Funding was received from UAL TransfierE-2022 (University of Almería).

Institutional Review Board Statement

The study was conducted according to the guidelines of the Declaration of Helsinki and Ley Orgánica de Protección de Datos y Garantía de Derechos Digitales (LOPDGDD 3/2018), which regulates the processing of data of both minors and adults.

Informed Consent Statement

Informed consent was obtained from all subjects involved in the study.

Data Availability Statement

Not applicable.

Conflicts of Interest

The authors declare no conflict of interest.


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Table 1. Content validity analysis (results of external reviewers).
Table 1. Content validity analysis (results of external reviewers).
ValueAsymptotic Standard Error aT Approximate bApproximate Significance
Kappa measure of agreement1.0000.0005.7450.000
Valid cases15 items
a = note that SPSS reports the wrong standar error; b = about the independents variables.
Table 2. Descriptive characteristics of the sample. Mean (SD) and differentiation by sex (N and %).
Table 2. Descriptive characteristics of the sample. Mean (SD) and differentiation by sex (N and %).
CharacteristicsMean (SD)Sample (N)Sample (% of Total for Each Sex)
Sex Female (129)
Male (135)
Total (264)
Use of social networks
I use social networks mainly to upload photos of myselfM = 0.2 (0.4)Female (29)
Male (26)
Total (55)
Female (22.5)
Male (19.2)
Total (20.8)
I use social networks to inform about my life M = 0.2 (0.4)Female (106)
Male (29)
Total (135)
Female (82.2)
Male (21.5)
Total (51.1)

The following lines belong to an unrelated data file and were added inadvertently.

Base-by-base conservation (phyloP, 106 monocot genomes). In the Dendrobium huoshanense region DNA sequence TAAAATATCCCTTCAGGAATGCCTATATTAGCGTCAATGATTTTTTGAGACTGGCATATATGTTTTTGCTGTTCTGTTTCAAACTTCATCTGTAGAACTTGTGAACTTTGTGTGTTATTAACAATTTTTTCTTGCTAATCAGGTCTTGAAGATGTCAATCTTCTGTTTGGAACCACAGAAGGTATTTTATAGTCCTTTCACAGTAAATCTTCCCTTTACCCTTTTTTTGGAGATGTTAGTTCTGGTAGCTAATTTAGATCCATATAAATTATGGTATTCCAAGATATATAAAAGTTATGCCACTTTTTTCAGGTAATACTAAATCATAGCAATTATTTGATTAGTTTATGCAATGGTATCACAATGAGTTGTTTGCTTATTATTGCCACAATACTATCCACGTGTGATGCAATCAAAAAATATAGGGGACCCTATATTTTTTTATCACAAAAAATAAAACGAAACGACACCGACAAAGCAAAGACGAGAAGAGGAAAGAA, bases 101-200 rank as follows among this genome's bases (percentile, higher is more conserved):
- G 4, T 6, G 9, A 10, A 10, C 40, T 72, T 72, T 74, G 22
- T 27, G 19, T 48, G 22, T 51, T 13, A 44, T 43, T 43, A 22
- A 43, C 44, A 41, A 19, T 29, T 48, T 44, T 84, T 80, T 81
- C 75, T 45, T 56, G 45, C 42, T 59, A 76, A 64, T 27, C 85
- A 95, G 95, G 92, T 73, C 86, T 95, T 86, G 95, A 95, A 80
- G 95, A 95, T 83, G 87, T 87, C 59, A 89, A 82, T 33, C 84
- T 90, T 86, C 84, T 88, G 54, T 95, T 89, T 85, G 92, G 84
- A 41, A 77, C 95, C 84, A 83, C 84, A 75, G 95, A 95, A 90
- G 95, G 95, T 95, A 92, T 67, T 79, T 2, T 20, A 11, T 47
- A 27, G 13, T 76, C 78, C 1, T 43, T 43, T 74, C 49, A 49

I use social networks mainly to see photos or videos of other people M = 0.6 (0.5)Female (83)
Male (79)
Total (162)
Female (64.3)
Male (58.5)
Total (61.4)
Type of content I follow on social networks
I follow someone on social networks if they are famousM = 0.5 (0.5)Female (59)
Male (79)
Total (138)
Female (45.7)
Male (58.5)
Total (52.3)
I follow someone if they provide content beyond physical traitsM = 0.4 (0.49)Female (59)
Male (59)
Total (118)
Female (45.7)
Male (43.7)
Total (44.7)
I follow someone on social networks if he/she is good looking and has a good physiqueM = 0.6 (0.5)Female (79)
Male (83)
Total (162)
Female (61.2)
Male (61.5)
Total (44.7)
Physical self-conception
I would like to be thinnerM = 0.4 (0.4)Female (65)
Male (58)
Total (123)
Female (50.4)
Male (43)
Total (46.6)
I would like to look like someone else in my class or schoolM = 0.2 (0.4)Female (32)
Male (32)
Total (64)
Female (24.8)
Male (23.7)
Total (24.2)
I would like my physique to be differentM = 0.5 (0.4)Female (72)
Male (71)
Total (143)
Female (55.8)
Male (52.59)
Total (54.2)
Social image
I believe that others respect meM = 0.3 (0.4)Female (42)
Male (35)
Total (77)
Female (32.5)
Male (26)
Total (29.2)
Others accept me as I amM = 0.5 (0.5)Female (82)
Male (74)
Total (156)
Female (63.6)
MAle (54.8)
Total (59.1)
I like what others think about meM = 0.6 (0.5)Female (86)